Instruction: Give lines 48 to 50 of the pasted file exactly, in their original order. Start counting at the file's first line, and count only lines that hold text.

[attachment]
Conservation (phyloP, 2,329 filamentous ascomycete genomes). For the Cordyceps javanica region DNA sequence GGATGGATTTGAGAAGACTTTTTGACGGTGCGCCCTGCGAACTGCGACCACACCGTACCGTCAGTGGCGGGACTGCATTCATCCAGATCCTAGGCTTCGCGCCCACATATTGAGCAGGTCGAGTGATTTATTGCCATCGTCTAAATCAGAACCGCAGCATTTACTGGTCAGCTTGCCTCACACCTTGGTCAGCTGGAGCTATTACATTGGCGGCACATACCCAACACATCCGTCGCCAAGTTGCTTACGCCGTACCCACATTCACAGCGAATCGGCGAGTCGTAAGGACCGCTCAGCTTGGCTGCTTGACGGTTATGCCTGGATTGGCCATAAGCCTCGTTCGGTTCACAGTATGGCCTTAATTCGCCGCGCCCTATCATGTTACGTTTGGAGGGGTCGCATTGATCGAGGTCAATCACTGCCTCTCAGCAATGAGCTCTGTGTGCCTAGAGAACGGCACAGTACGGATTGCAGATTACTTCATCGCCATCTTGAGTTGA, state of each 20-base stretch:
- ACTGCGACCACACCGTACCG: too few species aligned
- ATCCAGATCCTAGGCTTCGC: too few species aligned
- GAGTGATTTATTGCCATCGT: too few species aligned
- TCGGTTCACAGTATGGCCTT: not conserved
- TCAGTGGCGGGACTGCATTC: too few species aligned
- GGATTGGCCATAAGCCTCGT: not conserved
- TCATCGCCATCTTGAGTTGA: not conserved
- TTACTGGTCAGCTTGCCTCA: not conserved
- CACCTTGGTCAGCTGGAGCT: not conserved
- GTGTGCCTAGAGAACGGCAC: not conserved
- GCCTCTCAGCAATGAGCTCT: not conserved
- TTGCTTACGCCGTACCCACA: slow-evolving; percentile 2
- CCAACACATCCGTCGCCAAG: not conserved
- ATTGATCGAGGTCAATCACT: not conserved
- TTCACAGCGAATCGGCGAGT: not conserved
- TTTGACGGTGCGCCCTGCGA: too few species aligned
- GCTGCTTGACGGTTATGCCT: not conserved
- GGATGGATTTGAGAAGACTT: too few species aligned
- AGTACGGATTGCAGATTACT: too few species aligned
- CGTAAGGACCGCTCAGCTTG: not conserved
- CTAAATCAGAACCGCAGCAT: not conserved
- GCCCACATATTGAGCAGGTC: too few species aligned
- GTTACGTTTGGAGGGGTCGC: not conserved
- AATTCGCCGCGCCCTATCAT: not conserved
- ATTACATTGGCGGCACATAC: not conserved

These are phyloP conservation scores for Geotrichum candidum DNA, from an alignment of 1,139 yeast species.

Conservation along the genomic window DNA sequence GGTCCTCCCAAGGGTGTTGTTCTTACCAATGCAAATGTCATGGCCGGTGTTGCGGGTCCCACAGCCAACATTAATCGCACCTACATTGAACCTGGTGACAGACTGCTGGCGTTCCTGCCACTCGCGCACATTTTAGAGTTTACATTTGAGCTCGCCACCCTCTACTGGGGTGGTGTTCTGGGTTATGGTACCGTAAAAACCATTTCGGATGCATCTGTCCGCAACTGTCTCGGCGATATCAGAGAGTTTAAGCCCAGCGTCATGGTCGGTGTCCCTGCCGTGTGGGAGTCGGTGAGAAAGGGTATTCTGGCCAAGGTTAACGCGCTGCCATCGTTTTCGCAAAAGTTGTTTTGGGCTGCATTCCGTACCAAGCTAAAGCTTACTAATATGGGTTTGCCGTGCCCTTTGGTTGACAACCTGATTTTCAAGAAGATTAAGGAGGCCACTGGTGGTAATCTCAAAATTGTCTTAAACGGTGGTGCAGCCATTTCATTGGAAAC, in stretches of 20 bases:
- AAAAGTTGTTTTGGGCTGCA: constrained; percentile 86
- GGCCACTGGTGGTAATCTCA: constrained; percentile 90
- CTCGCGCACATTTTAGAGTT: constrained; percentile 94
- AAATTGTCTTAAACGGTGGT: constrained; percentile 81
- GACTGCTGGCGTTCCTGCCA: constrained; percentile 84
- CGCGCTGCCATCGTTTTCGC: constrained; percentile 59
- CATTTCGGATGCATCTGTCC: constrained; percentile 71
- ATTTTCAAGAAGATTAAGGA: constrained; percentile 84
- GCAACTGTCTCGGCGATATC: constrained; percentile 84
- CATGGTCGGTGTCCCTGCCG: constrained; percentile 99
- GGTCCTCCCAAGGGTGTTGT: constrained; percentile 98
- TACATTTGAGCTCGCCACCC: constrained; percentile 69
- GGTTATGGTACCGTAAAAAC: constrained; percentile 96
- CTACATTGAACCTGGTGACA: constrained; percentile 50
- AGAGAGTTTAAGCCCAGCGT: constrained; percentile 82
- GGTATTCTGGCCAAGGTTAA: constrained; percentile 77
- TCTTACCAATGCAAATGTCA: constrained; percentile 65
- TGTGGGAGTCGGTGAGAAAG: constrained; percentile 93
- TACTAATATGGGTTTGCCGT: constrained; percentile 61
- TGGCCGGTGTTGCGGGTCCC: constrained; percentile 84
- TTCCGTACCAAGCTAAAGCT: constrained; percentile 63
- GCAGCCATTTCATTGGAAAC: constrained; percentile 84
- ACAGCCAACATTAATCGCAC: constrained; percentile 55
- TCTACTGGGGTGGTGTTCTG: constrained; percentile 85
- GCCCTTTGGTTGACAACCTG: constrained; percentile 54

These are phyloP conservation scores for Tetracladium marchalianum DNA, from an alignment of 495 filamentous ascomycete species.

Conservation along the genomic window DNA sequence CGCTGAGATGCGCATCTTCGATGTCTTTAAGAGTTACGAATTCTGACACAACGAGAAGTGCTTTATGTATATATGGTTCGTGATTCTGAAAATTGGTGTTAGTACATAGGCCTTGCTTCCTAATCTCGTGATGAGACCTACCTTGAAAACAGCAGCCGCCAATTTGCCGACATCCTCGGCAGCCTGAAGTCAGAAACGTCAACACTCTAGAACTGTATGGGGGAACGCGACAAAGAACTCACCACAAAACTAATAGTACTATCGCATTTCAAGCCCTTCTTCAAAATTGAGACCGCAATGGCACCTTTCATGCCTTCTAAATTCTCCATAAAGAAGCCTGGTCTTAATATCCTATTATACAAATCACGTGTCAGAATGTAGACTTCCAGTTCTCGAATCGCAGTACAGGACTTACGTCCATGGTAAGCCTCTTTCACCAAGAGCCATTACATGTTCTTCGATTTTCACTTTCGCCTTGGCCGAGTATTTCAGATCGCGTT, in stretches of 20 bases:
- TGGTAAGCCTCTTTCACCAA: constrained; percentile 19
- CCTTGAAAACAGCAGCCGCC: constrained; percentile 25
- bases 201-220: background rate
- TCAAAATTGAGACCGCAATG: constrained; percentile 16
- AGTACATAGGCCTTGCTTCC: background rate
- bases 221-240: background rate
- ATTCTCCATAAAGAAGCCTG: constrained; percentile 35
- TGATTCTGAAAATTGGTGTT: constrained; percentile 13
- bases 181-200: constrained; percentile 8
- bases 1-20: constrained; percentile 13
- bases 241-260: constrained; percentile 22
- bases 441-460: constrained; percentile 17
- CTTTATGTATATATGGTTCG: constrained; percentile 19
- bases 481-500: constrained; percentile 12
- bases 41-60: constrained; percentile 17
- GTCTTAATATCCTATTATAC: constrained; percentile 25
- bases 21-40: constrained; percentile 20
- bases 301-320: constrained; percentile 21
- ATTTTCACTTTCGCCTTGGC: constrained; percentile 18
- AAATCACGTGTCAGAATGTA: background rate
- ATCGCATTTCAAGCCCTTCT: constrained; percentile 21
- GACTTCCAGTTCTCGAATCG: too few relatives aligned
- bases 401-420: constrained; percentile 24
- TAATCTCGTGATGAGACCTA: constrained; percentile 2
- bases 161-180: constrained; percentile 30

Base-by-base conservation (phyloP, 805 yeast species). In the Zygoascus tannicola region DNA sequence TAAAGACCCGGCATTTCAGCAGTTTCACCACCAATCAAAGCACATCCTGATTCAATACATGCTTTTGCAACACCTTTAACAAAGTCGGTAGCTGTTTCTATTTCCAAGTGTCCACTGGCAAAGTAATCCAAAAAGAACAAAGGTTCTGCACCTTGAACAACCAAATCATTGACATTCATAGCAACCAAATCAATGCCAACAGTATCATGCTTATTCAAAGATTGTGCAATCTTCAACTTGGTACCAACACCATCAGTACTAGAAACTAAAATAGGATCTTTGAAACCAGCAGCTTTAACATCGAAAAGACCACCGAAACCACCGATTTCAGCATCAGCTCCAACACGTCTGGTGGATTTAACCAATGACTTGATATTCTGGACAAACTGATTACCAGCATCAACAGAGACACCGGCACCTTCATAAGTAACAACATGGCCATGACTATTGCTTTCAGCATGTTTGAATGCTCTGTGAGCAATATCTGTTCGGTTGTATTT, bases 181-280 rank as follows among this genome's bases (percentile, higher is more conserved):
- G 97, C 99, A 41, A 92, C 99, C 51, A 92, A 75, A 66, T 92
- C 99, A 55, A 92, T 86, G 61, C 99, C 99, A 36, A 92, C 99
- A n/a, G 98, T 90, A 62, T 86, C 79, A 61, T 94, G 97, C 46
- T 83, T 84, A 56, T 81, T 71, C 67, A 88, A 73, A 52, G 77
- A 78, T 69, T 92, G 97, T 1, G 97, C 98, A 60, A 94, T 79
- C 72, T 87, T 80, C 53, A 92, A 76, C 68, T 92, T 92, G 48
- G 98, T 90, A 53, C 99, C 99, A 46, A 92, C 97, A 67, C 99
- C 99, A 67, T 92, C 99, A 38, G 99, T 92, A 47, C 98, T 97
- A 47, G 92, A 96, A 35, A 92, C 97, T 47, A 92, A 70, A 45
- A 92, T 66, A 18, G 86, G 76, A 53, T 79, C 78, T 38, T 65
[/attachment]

- TGGCCGGTGTTGCGGGTCCC: constrained; percentile 84
- TTCCGTACCAAGCTAAAGCT: constrained; percentile 63
- GCAGCCATTTCATTGGAAAC: constrained; percentile 84